Good Sam Club Open Roads Forum: Does this hitch actually do weight distribution?
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 > Does this hitch actually do weight distribution?

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Boomerweps

Hills of PA

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Posted: 02/01/20 01:22pm Link  |  Quote  |  Print  |  Notify Moderator

Restating in a slightly different manner what others have said:
The bars are under great tension and still lever shift the weight from the tongue to the TV front wheels and to the TT wheels. Instead of using a pry tool as the primary installation tool, you really should lift the TV & TT connection at the ball using the tongue jack. Then once the chains or just the bar on the frame platform is installed (using the tool if a little assist is needed), lowering the TV & TT using the tongue jack places a great deal of tension on the bars. IF you do not lift the tongue during install, you will discover it takes a great deal of strength to get proper tension on WDH bars to push down the front of the TV properly. From my humble experience, with just my Husky Centerline 400-600# bars, installing the bars without lifting assist either requires a LOT of effort or is improperly, weakly loaded.


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bikendan

Camano Island, Wash.

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Posted: 02/01/20 02:17pm Link  |  Quote  |  Print  |  Notify Moderator

crasster wrote:

Lynnmor wrote:

Yes, it does the same thing. You just pry up on the bars rather than toggle the chain up.


I'm decently stout enough, but is "prying" tough to do? Is there a tool for it or ?

Thanks!


I've owned this WDH for 15 years. Yes, you get a tool but I've never needed it. By using the electric tongue jack, the tool is unnecessary.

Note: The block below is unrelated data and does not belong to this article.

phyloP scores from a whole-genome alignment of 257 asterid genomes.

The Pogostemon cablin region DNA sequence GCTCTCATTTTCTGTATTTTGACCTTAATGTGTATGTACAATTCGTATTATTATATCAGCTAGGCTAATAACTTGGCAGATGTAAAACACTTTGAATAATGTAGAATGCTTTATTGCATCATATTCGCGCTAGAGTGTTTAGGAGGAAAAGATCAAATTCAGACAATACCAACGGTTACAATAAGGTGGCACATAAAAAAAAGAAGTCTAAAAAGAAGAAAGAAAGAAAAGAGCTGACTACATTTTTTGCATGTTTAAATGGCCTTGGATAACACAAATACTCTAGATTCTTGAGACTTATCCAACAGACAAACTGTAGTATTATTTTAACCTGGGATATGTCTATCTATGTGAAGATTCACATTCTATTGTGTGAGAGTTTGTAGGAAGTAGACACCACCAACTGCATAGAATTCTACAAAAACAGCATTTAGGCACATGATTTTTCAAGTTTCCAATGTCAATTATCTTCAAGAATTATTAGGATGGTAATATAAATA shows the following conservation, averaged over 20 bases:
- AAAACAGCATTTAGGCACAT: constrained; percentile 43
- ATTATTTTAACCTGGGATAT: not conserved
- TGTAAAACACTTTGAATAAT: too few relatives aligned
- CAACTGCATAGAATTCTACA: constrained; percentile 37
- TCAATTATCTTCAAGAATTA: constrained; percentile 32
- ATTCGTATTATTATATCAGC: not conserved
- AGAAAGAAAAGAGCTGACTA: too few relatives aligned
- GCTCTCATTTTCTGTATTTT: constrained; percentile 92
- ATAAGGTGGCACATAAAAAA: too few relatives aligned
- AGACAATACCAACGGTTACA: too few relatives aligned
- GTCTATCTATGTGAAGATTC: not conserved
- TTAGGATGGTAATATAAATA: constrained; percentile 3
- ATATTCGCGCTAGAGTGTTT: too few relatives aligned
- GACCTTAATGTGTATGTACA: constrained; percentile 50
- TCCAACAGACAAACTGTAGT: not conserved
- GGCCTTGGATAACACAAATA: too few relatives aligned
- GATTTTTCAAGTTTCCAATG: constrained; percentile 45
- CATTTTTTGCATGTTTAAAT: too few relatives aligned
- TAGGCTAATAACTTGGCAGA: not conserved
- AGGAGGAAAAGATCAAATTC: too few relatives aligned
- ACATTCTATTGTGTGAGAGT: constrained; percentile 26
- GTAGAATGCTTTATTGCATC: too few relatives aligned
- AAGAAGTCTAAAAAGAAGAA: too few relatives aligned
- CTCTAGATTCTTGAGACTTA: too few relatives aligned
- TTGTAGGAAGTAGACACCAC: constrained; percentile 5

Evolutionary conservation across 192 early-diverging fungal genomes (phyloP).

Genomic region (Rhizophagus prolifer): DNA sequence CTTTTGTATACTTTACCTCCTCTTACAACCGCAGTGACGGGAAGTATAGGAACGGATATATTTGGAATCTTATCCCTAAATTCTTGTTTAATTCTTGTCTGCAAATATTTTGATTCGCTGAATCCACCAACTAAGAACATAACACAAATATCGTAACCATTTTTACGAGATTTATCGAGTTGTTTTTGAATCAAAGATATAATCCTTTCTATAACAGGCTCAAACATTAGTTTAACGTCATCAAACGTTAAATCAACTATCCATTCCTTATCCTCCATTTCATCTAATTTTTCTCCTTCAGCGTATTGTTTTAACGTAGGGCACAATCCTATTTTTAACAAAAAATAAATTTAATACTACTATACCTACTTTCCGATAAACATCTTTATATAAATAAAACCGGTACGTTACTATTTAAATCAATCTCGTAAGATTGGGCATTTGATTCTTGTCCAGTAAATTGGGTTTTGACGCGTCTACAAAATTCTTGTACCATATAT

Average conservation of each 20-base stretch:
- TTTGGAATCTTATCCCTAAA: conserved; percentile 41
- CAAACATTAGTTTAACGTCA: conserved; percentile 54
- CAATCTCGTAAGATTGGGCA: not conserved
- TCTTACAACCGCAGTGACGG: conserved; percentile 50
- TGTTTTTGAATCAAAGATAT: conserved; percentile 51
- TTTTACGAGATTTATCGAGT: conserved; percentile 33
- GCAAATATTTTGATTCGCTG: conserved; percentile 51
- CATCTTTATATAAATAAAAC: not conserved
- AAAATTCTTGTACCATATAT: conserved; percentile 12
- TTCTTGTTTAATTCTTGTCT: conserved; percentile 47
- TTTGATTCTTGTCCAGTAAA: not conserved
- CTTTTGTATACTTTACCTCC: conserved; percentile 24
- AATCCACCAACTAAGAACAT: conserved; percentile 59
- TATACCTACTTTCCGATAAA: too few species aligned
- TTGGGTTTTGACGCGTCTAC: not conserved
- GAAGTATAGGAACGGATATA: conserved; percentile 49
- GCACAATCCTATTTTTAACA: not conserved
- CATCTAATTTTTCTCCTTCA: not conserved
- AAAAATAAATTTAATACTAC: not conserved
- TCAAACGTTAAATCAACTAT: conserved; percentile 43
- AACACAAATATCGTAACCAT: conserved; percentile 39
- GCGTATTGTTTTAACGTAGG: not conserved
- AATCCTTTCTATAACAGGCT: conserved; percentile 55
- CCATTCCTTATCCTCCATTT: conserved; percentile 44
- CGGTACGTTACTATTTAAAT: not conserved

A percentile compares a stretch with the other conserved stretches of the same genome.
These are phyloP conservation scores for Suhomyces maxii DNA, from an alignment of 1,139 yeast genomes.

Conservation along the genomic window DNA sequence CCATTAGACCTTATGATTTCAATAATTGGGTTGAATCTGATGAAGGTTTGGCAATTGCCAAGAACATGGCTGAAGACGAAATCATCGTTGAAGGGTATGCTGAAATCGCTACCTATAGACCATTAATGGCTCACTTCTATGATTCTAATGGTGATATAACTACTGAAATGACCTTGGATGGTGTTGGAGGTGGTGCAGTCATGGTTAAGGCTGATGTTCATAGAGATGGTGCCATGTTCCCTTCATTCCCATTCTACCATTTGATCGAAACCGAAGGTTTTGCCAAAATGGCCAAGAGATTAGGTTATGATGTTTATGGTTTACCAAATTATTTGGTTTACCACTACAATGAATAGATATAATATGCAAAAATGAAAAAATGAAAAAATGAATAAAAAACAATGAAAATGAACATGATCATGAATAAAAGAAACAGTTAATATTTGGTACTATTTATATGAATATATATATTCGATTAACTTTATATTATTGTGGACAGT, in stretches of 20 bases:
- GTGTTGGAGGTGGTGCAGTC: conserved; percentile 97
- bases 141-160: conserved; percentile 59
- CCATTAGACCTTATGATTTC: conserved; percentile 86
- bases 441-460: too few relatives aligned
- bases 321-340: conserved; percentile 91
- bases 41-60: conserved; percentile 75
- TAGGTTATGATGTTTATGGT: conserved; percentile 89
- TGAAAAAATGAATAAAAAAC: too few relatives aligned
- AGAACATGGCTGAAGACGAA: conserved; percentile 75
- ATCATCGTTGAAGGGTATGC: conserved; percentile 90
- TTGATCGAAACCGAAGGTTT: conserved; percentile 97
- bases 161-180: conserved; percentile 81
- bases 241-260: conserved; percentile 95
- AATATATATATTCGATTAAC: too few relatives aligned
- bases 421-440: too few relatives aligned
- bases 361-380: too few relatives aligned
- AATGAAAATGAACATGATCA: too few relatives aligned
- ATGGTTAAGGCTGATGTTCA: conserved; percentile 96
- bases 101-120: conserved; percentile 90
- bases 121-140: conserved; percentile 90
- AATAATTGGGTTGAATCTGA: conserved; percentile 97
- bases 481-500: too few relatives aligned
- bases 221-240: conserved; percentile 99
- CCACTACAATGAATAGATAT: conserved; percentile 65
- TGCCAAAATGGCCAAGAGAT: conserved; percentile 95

This WDH is well loved and one of the top rated WDHs.
Tons of videos on it and great customer support. Also made in the USA.
There are literally thousands of posts about the 4pt Equal-i-zer here.


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Hannibal

Tampa Bay Area

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Posted: 02/01/20 07:25pm Link  |  Quote  |  Print  |  Notify Moderator

Boomerweps wrote:

From my humble experience, with just my Husky Centerline 400-600# bars, installing the bars without lifting assist either requires a LOT of effort or is improperly, weakly loaded.


Or the feller you’re referring to has a more adequate truck to tow his TT, needing very little torque from the WDH. A fully adequate TV wouldn’t need WD or sway control. A WDH doesn’t reduce tongue weight. It puts a tremendous downward force on the tongue of the trailer as well as an upward twist on the receiver. Too much can lead to stress cracks and failure of the trailer tongue A frame.


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Mike134

Elgin

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Posted: 02/01/20 07:29pm Link  |  Quote  |  Print  |  Notify Moderator

Hannibal wrote:

Best WD hitch on the market in my humble opinion. It simply works even when I lubed the L brackets to keep it quiet. I set mine up for ease of hitching up. With the trailer hitched to the ball, I’d use the tongue jack to raise the tongue just enough to slightly lift up on the ball. Tilt and brackets were set so I could push the bars on at this height by hand. This was enough to return the front of my truck to just under half the distance between unloaded and loaded without the bars. Rear settled about 1.5”. I’ve since gone back to my Reese HP trunnion with no sway control just for quiet and ease of use. The only reason I use WD at all is to satisfy the rating of the receiver.


X2 no struggling with this method


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crasster

Dallas

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Posted: 02/02/20 07:24am Link  |  Quote  |  Print  |  Notify Moderator

Thank you!! [emoticon]